SA authorities have remotely switched off thousands of household solar panels, using its new powers for the first time.

Transmission authorities last year were given permission to deliberately ‘trip’ rooftop solar panels to prevent sudden dips in demand, which can contribute to blackouts.

The Australian Energy Market Operator (AEMO) said the measure is needed to balance the threat to grid security from the rapid growth of rooftop solar.

When such a dip occurred just over a week ago, the state was experiencing near-record minimum demand levels for electricity from the grid, with over 70 per cent of the state's power consumption coming from rooftop solar panels alone.

At the same time, a week-long planned outage on one of the high-voltage powerlines feeding the Victoria to South Australia interconnector was taking place, permanently restoring the transmission towers damaged from extreme weather conditions in January 2020.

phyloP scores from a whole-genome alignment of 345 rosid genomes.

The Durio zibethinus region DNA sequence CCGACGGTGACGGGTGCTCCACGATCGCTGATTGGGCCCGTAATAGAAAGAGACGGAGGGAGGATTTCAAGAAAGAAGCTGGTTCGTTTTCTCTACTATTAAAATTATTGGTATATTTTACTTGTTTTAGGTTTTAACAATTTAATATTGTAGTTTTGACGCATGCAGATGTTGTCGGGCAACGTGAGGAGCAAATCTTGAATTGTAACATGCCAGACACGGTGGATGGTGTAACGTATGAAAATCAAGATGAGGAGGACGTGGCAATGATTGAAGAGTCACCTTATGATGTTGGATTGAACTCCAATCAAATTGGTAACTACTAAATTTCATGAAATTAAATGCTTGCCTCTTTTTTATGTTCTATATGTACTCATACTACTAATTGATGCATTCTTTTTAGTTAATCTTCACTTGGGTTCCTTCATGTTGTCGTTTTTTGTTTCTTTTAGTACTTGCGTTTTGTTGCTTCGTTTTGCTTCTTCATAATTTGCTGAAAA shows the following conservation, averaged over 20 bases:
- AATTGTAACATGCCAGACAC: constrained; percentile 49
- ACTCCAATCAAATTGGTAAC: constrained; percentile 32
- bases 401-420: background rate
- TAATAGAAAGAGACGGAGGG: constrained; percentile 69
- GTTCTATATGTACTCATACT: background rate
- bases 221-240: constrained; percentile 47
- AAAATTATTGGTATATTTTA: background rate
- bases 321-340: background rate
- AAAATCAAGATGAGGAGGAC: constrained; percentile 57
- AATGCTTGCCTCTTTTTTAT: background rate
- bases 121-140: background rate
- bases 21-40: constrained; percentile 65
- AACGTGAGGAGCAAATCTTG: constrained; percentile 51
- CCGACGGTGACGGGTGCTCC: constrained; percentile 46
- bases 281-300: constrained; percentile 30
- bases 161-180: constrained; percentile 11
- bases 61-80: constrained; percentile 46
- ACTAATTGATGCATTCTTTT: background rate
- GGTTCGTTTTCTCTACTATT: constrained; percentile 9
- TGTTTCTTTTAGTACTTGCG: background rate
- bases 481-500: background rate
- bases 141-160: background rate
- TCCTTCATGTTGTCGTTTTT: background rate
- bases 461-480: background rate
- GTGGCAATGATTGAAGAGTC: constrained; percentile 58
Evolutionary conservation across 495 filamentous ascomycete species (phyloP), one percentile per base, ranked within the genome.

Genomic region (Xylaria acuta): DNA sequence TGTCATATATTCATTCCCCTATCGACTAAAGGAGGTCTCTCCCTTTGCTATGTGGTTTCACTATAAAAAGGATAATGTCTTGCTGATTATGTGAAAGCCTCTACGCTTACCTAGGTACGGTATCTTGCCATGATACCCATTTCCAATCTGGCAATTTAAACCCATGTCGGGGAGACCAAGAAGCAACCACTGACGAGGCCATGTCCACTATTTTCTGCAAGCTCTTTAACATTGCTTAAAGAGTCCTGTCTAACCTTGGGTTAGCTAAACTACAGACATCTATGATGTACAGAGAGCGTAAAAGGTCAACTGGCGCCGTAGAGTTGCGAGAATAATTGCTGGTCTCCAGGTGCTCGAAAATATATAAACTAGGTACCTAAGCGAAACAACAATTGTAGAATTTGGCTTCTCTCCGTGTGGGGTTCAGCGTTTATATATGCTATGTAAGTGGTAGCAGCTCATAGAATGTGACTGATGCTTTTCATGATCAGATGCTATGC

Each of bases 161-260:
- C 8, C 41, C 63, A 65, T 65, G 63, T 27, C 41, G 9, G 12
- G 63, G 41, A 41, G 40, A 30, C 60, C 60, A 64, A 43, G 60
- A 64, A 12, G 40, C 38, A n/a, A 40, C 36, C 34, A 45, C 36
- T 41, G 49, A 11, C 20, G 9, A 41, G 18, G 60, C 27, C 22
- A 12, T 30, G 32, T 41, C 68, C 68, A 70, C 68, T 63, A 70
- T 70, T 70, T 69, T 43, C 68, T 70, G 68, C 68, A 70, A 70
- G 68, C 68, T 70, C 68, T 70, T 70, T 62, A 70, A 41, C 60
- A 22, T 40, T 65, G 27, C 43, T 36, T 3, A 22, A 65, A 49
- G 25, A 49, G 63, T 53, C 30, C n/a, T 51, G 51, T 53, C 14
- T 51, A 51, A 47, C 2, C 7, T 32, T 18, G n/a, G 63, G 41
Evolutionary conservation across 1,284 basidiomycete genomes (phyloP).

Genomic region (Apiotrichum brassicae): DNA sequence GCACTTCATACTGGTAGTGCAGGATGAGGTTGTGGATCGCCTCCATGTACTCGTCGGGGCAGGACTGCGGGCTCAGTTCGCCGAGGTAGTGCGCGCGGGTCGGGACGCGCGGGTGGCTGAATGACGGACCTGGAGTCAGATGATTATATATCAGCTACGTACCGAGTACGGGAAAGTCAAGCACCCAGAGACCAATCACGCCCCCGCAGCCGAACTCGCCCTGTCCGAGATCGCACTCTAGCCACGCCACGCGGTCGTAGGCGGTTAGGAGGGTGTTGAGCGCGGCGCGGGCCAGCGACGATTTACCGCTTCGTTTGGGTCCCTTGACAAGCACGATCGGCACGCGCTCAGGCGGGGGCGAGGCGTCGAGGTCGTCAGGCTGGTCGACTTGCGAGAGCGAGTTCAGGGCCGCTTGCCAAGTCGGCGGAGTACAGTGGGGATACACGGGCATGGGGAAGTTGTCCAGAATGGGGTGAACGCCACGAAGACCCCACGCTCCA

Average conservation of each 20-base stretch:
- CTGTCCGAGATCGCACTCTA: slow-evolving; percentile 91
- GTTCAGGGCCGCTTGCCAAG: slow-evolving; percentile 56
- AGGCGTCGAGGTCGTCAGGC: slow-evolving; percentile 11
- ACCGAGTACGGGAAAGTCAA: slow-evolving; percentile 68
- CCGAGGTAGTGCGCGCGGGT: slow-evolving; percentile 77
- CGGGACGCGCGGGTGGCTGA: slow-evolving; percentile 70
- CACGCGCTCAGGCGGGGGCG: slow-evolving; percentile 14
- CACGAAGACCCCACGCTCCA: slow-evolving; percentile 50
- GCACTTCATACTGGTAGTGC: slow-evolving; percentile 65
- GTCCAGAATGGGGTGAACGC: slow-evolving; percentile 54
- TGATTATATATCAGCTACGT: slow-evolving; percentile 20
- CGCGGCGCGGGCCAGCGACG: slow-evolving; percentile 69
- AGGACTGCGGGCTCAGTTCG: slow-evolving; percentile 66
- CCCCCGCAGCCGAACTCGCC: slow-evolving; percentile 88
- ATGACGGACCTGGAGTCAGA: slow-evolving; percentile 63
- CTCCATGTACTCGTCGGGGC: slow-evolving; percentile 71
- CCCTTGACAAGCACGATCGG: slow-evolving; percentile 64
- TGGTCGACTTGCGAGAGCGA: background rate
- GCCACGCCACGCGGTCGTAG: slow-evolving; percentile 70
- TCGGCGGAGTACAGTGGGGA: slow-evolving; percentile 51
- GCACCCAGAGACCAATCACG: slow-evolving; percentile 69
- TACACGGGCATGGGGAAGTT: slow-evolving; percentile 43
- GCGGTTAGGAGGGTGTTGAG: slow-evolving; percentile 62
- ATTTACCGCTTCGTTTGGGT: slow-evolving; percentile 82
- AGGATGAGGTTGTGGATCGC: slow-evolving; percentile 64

This caused AEMO to instruct transmission company ElectraNet to “maintain grid demand above 400 megawatts” for one hour during the afternoon.

“To preserve system security in South Australia, AEMO maintained the minimum amount of synchronous generation to maintain system security,” an AEMO spokesperson said.

“This resulted in ElectraNet curtailing a range of large-scale and residential solar customers, including those through the South Australian government's 'Smarter Homes' initiatives.”

The measure reduced solar generation from larger-scale grid-connected solar and about 12,000 solar households, which created an increase in demand of 60MW.